And it’s really then up to leadership of all of these companies to. Take a different approach. Not only to their clients, but to their employees and to really pay attention to. To the soul in business. My God, at the end of the day, people do business with other people. If I had something too, like I, the last few years of my career, I was working with the banks on wall street and I never used to drive my sales leadership crazy because they would say how are your quota numbers coming?
How is your forecast? I said, I have no idea. They would say, why not? I said, because I’m not focused on that. I’m focused on. Working with cultivating these relationships that, will help me serve these people who are entrusting their business potentially to me into this company. And so it used to drive them mad, but every single year I was the top for every single thing that I did.
And I truly believe it’s because I didn’t, I was focused on the right things. I wasn’t focused on forecast quota commission. I never cared about it. I knew that if I was showing up and I could understand who I was serving. What they needed to solve and why it mattered for them. That was my job. If I could understand those three things, then we were going to have the conversations that would lead us to a path of partnership.
It was always the greatest compliment to me in the world when I was called a partner instead of a vendor, because if he really knew I had achieved something. But even still, even, the, some of the leadership that I worked with and they were lovely people, but they were, their optics were. Not aligned with my optics and and that made it really difficult. For all the leaders of the companies out there, they have to decide, they have to decide what they value and they have to decide that focusing on the human side of business doesn’t make them weak. It makes them wise and it makes their company strong.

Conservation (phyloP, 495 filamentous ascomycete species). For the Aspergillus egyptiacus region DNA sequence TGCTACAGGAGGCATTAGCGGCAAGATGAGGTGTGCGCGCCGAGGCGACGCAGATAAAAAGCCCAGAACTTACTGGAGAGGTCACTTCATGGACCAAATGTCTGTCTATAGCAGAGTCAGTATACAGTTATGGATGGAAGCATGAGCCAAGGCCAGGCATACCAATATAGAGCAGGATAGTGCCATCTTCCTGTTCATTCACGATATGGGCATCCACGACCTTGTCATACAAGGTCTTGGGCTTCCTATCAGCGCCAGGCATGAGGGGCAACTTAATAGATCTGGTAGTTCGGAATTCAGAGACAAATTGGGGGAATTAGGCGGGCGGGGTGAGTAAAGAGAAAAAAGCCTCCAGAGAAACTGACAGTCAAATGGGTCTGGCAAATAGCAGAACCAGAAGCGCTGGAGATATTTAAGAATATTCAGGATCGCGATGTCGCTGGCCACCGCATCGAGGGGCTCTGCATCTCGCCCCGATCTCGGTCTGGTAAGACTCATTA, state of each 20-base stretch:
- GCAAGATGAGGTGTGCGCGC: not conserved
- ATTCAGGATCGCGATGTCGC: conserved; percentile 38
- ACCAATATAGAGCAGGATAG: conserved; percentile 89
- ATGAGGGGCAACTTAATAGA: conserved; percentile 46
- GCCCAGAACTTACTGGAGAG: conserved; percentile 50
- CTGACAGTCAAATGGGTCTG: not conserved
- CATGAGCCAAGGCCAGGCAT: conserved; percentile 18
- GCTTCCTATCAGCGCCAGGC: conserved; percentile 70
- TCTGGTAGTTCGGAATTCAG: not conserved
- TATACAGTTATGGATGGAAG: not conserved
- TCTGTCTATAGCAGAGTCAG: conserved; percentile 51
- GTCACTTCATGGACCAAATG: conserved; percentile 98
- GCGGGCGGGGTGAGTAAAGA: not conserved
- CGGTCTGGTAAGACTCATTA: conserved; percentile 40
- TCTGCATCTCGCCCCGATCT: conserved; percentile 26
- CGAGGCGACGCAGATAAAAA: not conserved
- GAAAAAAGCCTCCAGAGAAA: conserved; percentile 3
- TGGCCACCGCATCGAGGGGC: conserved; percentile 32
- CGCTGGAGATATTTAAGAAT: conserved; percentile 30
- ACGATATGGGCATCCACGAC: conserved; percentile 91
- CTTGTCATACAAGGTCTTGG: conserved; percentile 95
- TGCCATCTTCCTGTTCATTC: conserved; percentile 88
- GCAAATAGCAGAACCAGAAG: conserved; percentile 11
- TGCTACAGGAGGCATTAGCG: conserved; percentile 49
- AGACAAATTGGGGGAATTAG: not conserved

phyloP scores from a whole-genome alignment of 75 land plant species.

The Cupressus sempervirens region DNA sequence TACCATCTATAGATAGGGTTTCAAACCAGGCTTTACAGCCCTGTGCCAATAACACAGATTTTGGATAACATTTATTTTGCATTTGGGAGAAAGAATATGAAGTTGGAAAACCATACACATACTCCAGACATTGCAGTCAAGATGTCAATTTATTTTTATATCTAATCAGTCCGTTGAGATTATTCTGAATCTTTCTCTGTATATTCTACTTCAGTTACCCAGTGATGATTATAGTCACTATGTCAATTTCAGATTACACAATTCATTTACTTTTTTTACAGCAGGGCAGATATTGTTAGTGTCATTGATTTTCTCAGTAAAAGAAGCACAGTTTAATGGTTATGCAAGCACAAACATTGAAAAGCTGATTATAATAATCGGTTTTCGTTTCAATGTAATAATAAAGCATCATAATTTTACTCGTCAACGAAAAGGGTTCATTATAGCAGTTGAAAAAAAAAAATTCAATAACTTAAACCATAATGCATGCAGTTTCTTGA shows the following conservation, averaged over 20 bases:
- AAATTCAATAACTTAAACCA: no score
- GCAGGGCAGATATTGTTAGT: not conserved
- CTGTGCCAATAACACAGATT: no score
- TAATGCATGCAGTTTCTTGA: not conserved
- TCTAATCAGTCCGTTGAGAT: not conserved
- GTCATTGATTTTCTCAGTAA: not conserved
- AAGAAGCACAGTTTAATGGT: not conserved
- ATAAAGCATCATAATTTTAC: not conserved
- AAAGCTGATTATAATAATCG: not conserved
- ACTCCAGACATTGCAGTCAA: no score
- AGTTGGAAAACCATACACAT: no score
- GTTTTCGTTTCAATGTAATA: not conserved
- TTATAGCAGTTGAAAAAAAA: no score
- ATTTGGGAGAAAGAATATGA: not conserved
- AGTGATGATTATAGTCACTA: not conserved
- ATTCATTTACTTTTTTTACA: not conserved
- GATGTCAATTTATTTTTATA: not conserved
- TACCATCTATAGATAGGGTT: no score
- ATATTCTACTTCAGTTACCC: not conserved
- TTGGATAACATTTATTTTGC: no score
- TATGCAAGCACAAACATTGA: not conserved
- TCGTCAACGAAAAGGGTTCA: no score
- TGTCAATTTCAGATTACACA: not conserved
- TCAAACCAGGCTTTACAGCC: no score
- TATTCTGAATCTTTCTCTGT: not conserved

And until they do that until they break the cycle of those habits, because there’s a whole lot of neuroscience that goes along with that too, until they break that cycle and they begin standing up very courageously for something different, it will persist.
Andy Paul: Well, yeah. Yeah. I find it very interesting that cause I’ve been going back and I’ve been doing research in terms of the sales process. There’s the surf conceit going along the wrong. Younger generations of sellers that somehow there’s a modern sales method that somehow superior to what preceded it.